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Insights into Imaging

, 10:106 | Cite as

European Training Assessment Programme 2.0

  • European Board of Radiology (EBR)Email author
Open Access
Statement

Abstract

The European Training Assessment Programme (ETAP) 2.0 offers a structured assessment of radiology training institutions applying for certification, without geographical constraints. It applies, in fact, to both European and non-European institutions, which fulfill the eligibility criteria and wish to obtain a European certification.

ETAP 2.0 aims to provide centres that offer specialty training in radiology with an objective assessment by external assessors of their training programmes. ETAP 2.0 also aims to develop assessment systems and guidelines to be used by postgraduate education authorities at a national level.

The online evaluation system facilitates the application process as well as the assessment and subsequent certification. The platform enables users – both representatives of applicant institutions and assessors – to easily and efficiently store, access, and manage documents and information at any time, thereby facilitating the certification process.

Keywords

Training Certification Assessment methods 

Key Points

  • The European Training Assessment Programme (ETAP) 2.0 offers a structured assessment of radiology training institutions.

  • ETAP 2.0 represents a step forward in the attempt to harmonise radiological training around Europe

  • The assessment is performed online. It is accurate, objective, fast, and cost-effective.

  • ETAP 2.0 offers training centres an opportunity for self-development.

Introduction

The European Training Assessment Programme (ETAP) was established as a joint initiative of the former European Association of Radiology (EAR) and the European Union of Medical Specialists (UEMS) Radiology section in 2001, with the aim of assessing and harmonising radiology training programmes of health institutions in Europe.

In March 2016, the ESR and the UEMS Radiology section agreed to renew the project and established the ETAP 2.0. A qualitative adaptation was made, and the programme’s structure transitioned from face-to-face audit to online audit in order to facilitate access for a larger number of centres and lighten the workload of the assessors. This was done to achieve recognition as a certificate of excellence and as an “added value” by different European and international institutions.

At the same time, a decision was made to move the project under the umbrella of the European Board of Radiology (EBR), meaning that the EBR would oversee the programme in line with its objective of harmonising radiological standards in education. The ETAP 2.0 was successfully launched at the European Congress of Radiology (ECR) 2018 (Fig. 1).
Fig. 1

ETAP logo

ETAP 2.0 represents a step forward in the attempt to harmonise radiological training around Europe, which will be of major benefit to healthcare systems across-the-board [1]. The new assessment programme has been designed to be conducted online in order to make it more user-friendly for both assessors and training centres. Moreover, it is faster and more cost-effective for the ESR, the UEMS, and the assessed centre.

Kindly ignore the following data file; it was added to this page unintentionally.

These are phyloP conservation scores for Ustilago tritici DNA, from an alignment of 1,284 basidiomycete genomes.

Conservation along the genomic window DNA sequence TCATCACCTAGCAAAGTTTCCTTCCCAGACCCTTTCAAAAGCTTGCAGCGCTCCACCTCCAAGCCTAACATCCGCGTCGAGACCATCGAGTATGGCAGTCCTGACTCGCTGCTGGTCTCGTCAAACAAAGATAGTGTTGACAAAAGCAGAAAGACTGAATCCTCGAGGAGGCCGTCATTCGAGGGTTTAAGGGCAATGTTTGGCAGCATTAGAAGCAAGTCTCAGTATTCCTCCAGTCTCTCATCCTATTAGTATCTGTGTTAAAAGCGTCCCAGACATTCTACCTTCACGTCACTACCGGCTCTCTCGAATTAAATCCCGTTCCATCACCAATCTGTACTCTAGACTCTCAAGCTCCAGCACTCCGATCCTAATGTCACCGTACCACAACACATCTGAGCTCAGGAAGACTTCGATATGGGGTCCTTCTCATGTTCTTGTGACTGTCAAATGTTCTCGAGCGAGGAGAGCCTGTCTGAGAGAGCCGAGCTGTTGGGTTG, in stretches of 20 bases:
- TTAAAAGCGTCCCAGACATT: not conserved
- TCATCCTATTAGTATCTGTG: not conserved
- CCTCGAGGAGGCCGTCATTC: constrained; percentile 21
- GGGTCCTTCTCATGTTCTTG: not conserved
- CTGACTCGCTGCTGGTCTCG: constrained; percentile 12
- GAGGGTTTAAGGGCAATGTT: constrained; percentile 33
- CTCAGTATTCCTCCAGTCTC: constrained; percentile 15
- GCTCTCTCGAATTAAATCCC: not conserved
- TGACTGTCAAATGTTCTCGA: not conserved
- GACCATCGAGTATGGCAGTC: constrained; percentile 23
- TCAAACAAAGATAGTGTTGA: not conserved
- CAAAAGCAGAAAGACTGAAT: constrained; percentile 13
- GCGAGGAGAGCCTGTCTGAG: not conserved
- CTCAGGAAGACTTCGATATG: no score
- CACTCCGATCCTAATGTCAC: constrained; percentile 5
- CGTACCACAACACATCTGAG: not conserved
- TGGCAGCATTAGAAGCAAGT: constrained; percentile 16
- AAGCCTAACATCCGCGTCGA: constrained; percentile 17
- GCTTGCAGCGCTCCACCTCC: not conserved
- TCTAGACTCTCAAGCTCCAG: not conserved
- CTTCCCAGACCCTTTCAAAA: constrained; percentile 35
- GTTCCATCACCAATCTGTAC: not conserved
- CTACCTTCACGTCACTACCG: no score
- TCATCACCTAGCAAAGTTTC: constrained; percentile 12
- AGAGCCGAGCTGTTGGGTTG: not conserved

Structure

The ETAP Scientific Committee responsible for the assessment consists of an equal number of EBR and UEMS members. Candidates from the EBR and the UEMS alternate as scientific directors. Three EBR members and three UEMS members fulfil assessor roles on a rotating basis (one lead assessor and co-assessor per assessed institution). Lastly, two junior assessors (European junior doctors and ESR Radiology Trainees Forum (RTF) Subcommittee representatives) hold an advisory role as the residents or junior doctors supporting the assessors. The ESR national delegates to the Education Committee as well as the national delegates to the UEMS Section of Radiology may serve as verifiers due to their knowledge and understanding of radiology training in their respective countries and can, therefore, be consulted by the ETAP assessors whenever required.

Areas of evaluation:
  1. 1.

    Structure and management of the training programme

     
  2. 2.

    Delivery of training and education

     
  3. 3.

    Radiology facilities and resources

     
  4. 4.

    Research facilities and possibilities

     
  5. 5.

    Outcomes

     

The main point of reference for outcomes is the ESR European Training Curriculum for Radiology (ETC) (1) with its five-year training model, consisting of Level I Training over the first three years followed by a Level II Training with special interest rotations during the last two years. It provides both trainees and trainers with a detailed list of learning goals along with the knowledge, skills, competencies, and attitudes that a trainee must acquire during the training programme. Each level has elements that represent learning modules, which mainly consist of organ systems, but they also include components of medical imaging, informatics, management, and radiation protection. Each element is numbered separately and includes the lists of learning objectives for knowledge, skills, competencies, and attitudes. Both the trainees and trainers may utilise each item to investigate the outcome.

Certification process

Phases of the ETAP 2.0 certification process are:

Phase 1: Evaluation and completion of the documentation